Since buying my die cut machine I’ve been re-invigorated to keep creating cards. Knowing that I wanted one of my next cards to feature a seahorse theme, I headed out to take advantage of a great craft store sale and fill the gaps in my cache of materials. Having the seahorse in mind, I was excited when I came across a collection of colored jewels. The way they were arranged in the packaging, and the varying sizes and aquatic colors, were a natural inspiration for undersea bubbles.
When creating designs for die cutting, you are forced to consider the negative space, which is something I understand but am not entirely accustomed to. While there was nothing technically wrong with my first layout, I wasn’t completely happy with it. The vertical lines didn't speak to the undersea theme. More importantly, I noticed that there wasn’t enough separation between the star of the project, the seahorse, and the other elements. You can see (below right)
that the revised design feels much more “watery” and the seahorse is more obvious.
My first and final pattern drafts
The size of the card was determined by the envelope I chose and would be made up of a handful of elements:
- A card front with a seahorse die cut from a lime green card stock (linen finish)
- A bright blue stock to back up the die cut area
- A tag with "Thank You" rubber stamped and finished with black embossing powder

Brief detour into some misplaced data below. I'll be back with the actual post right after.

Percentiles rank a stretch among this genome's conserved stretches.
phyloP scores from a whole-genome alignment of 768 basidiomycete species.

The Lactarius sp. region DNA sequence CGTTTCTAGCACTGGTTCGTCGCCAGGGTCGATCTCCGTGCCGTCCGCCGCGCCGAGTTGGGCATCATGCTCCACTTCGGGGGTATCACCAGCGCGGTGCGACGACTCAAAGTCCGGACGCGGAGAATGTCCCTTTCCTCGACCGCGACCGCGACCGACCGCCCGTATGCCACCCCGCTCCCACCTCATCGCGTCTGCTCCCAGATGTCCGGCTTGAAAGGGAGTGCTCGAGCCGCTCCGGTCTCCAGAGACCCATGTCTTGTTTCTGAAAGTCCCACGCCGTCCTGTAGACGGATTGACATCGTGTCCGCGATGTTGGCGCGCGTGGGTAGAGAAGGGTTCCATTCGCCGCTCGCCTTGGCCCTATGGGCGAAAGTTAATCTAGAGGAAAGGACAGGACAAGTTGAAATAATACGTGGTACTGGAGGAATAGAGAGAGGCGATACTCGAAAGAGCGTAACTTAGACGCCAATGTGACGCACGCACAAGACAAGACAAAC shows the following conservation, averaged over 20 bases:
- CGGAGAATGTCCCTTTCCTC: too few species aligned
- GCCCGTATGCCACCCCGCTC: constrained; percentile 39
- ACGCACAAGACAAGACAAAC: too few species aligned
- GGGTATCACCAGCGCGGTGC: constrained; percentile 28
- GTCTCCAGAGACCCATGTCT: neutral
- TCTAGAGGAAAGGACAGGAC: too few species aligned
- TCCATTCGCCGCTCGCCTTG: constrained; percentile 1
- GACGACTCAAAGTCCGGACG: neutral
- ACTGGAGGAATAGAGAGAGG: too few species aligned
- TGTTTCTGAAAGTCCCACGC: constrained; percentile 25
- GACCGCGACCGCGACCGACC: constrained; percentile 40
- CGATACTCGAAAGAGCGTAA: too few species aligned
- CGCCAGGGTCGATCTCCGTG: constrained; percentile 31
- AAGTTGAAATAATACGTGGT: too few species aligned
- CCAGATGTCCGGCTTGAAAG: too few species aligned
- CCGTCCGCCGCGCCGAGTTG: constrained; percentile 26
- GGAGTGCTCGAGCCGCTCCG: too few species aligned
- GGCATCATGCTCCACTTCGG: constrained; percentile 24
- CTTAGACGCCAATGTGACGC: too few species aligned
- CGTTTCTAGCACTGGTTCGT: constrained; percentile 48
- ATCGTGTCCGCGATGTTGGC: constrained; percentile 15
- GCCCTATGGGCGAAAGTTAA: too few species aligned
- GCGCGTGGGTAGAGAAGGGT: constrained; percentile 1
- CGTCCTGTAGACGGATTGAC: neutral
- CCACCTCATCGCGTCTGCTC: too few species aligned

- Some aquatic-colored glitter gems (bubbles)
- A fun blue liner with different sized circles that also reminded me of bubbles for the inside of the card
Materials selection for the card
After selecting my materials and die cutting the card front and message tag, the next stage of the project was to rubber stamp the "Thank You" message with black embossing powder and let the heat gun perform its magic. Then I assembled the layers. Once everything was put together I scored and trimmed the card and got ready for the second stage...applying the gems.
Assembly stage 1 completed
I sat down with a glue pen and pair of tweasers and began painstakingly laying them out on the card front. I wanted to be absolutely certain of their placement before gluing them down. Once I was satisfied I started applying the glue. I can't tell you how many times the gems shot out from the tweasers and flew across the room. It was annoying at first, but by the time the fifth or sixth one pinged off of the wall it was almost hilarious. I was still giggling to myself when the last gem was affixed and I called this project finished.
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